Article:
Players: 2 – 4
Age Range: 10+
Average Game: 30 – 60 mins
My Rating (1-10): 8
Recently my wife and I been looking into adding to our board game collection. Specifically we like games that require strategy but that aren’t overly complex or time consuming and also that can be played with a minimum of two people. We picked up a few games this past year, and Forbidden Island was one of the first and one of our favorites. It is a cooperative game, meaning that all players work together to try to beat the game together. Everyone either wins or loses. The retail price on it is also quite low compared to many other modern board games, which was part of the reason we picked it up early on. The board setup is random, there are multiple difficulty levels, and also a variety of characters with different special abilities to play as, giving the game great replay value.
Description / Objective
Forbidden Island is a cooperative survival based tile and card board game designed by Matt Leacock and produced by Gamewright. The goal is for the players to collaboratively collect four treasure pieces and then meet at a helicopter pad to escape the island before it sinks into the ocean.
Island Tiles – There are 24 tiles and each has a picture depicting a location on the island. When a portion of the island becomes flooded, the tile can be flipped over which displays a more watery version of the same location.
Treasure Cards – The deck has cards that either represent one of the four treasures, a special card, or a Waters Rise! action card. Two cards are drawn at the conclusion of each turn.
Flood Cards – There is one card for each tile on the board. Cards are drawn from this deck at the end of each turn. The number of cards drawn each turn is determined by what difficulty level they are on, and how many Waters Rise! cards have already been drawn. When a Flood card is drawn, that tile is either flipped over to represent it has been flooded, or if it already was flooded it is removed from the game.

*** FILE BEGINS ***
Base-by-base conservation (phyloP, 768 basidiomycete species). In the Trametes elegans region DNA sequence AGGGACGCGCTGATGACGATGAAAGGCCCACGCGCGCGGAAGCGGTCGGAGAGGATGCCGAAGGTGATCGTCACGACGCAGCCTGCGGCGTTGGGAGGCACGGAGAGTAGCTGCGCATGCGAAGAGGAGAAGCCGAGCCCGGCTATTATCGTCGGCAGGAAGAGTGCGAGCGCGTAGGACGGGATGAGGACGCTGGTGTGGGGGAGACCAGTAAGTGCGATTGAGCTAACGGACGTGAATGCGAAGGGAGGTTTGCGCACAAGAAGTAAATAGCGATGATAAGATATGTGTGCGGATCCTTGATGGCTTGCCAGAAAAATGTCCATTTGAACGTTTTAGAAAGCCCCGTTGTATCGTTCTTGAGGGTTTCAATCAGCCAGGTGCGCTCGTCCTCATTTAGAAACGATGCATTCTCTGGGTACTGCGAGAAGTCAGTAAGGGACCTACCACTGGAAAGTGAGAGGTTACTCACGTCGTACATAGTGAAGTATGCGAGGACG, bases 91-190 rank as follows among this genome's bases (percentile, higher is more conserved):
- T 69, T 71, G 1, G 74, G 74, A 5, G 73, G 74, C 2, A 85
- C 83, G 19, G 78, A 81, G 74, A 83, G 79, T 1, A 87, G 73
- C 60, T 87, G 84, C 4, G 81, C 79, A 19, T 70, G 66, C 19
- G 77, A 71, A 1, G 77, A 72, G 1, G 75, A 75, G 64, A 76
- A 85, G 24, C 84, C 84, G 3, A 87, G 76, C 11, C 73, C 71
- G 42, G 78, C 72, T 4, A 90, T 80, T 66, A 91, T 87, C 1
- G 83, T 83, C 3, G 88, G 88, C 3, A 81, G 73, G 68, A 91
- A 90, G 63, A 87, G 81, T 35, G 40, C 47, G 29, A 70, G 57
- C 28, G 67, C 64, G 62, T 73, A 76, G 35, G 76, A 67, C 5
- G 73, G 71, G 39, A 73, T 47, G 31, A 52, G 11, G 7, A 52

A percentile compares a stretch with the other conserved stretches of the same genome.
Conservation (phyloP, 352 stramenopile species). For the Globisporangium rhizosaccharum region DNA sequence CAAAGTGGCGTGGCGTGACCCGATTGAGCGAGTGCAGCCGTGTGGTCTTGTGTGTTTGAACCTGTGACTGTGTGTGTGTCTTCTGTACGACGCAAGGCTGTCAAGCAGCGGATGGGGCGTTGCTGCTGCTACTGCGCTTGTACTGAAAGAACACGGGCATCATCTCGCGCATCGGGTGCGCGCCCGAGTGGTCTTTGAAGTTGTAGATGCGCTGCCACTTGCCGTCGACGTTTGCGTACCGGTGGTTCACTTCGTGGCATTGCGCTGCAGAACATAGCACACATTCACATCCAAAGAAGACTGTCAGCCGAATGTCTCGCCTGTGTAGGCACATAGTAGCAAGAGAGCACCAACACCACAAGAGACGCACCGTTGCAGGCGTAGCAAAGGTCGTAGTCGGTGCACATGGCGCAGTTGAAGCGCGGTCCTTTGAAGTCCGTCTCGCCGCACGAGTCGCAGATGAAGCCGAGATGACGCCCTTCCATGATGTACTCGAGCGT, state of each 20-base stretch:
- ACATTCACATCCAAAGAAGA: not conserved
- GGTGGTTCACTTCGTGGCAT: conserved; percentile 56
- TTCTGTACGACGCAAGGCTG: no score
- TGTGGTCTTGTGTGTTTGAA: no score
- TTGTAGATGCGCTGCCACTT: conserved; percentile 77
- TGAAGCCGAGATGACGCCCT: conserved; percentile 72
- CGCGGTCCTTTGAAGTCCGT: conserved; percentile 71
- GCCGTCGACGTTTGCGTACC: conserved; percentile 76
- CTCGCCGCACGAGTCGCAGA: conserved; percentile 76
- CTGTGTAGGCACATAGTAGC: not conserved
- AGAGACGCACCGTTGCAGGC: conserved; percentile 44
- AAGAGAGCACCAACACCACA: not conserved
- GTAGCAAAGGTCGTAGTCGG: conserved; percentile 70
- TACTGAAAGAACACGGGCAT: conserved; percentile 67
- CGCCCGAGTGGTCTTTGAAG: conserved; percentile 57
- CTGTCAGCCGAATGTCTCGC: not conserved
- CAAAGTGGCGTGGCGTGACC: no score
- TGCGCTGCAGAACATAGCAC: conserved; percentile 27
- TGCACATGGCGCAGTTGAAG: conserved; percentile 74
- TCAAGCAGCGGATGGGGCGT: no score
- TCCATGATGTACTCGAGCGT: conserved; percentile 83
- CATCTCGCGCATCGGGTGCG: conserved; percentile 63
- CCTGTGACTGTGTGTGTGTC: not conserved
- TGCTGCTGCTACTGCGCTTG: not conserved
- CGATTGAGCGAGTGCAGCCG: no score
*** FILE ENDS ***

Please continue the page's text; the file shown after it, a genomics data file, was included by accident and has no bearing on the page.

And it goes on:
Water Meter – Each time a Waters Rise! card is selected, the meter goes up one notch. The current location of the marker dictates how many Flood cards are selected each turn. If the marker reaches the top of the meter, the game ends and the players lose.
4 Treasure Pieces – There are four treasures that are needed to be obtained to win the game. A player can get one by trading in four matching treasure cards while on a tile with that treasure’s symbol on it.
Adventurer Cards – Each player is randomly assigned one of six adventurer cards at the start of the game. Each has its own special ability. For example, the pilot can teleport to any land location, while the diver can swim through sunken or missing tiles.
Wooden Pawns - Tokens represent each player’s location on the board and are colored to match their Adventurer card’s color.
First, the difficulty mode is selected for the game by placing the marker at the appropriate level on the Water Meter. The tiles are shuffled and randomly placed together to form an island board. Six cards are selected from the Flood deck and the six matching locations start the game flooded. Each player is assigned a character and a corresponding token and starts with two treasure cards.